The Rebirth of Historic Herndon
Originally established in the mid 1800s, the town of Herndon is seeing a rebirth of sorts. Town leaders recently transferred five-acres of land as part of a redevelopment plan for the historic downtown district.
The idea is for a public/private partnership aimed at turning some of downtown into a new mixed-use community. The project involves hundreds of new apartments, thousands of square feet of retail space and restaurants, an arts center, a series of public plazas and a multi-level parking garage.
The planned development sits about 1.5-miles from the Silver Line’s Herndon stop. For the town itself, the project brings something new to a place that’s often celebrated for its history as much as its future.
The town of Herndon currently has a spot on the National Register of Historic Places. The old train depot in Downtown Herndon now serves as a visitor’s center and museum.
A preserved red caboose marks the town’s rich heritage too, tied to the Washington and Old Dominion Railroad. The old railroad line is now called the W&OD Trail and is used for outdoor recreation.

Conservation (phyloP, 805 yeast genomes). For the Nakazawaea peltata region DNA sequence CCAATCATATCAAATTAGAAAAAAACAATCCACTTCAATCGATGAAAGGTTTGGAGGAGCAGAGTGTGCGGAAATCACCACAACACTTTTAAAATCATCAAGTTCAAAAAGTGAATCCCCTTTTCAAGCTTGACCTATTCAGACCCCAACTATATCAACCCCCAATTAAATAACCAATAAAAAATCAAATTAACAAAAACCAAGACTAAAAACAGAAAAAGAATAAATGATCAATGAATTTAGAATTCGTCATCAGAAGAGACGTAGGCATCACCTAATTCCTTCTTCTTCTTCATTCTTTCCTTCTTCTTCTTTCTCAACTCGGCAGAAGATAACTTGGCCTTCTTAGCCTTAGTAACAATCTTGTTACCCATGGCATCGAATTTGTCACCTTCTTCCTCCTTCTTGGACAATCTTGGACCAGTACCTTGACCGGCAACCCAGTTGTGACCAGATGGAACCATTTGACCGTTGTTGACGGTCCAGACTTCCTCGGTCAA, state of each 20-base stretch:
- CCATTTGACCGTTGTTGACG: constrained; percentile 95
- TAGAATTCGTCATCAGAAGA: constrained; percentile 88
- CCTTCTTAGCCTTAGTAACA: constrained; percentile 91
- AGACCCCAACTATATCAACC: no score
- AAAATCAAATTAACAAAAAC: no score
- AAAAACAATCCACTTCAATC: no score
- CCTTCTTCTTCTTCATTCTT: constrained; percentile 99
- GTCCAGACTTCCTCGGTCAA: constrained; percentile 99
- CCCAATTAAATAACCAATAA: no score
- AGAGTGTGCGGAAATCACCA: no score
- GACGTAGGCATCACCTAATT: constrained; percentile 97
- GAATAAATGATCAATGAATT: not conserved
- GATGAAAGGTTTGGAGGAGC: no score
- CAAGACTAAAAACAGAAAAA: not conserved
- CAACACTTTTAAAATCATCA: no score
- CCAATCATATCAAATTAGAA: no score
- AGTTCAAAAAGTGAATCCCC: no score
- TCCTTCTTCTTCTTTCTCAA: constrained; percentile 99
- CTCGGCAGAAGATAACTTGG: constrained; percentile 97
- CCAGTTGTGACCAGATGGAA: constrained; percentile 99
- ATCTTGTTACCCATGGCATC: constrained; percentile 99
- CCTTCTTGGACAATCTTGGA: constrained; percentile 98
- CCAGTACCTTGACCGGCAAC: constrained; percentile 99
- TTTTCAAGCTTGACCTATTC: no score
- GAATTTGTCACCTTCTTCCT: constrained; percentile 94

There are other nearby museums too, including the Udvar-Hazy Center. With ties to the Smithsonian National Air and Space Museum, it boasts thousands of space and aviation-themed artifacts.
The town is additionally home to galleries, art centers, golf courses and biking and hiking trails. As well, you’ll find water parks, traditional parks and the town is known to host music festivals and some free summer concerts.
Home to around 24,000 residents today, Herndon traces its roots back to a Naval Commander, explorer and author. These days, the town is still forward-thinking.
It’s part of the Dulles Technology Corridor, which includes a number of defense and technology centers. Because Herndon sits on the outskirts of DC, the town offers a small-town feel, yet also close proximity to the capital.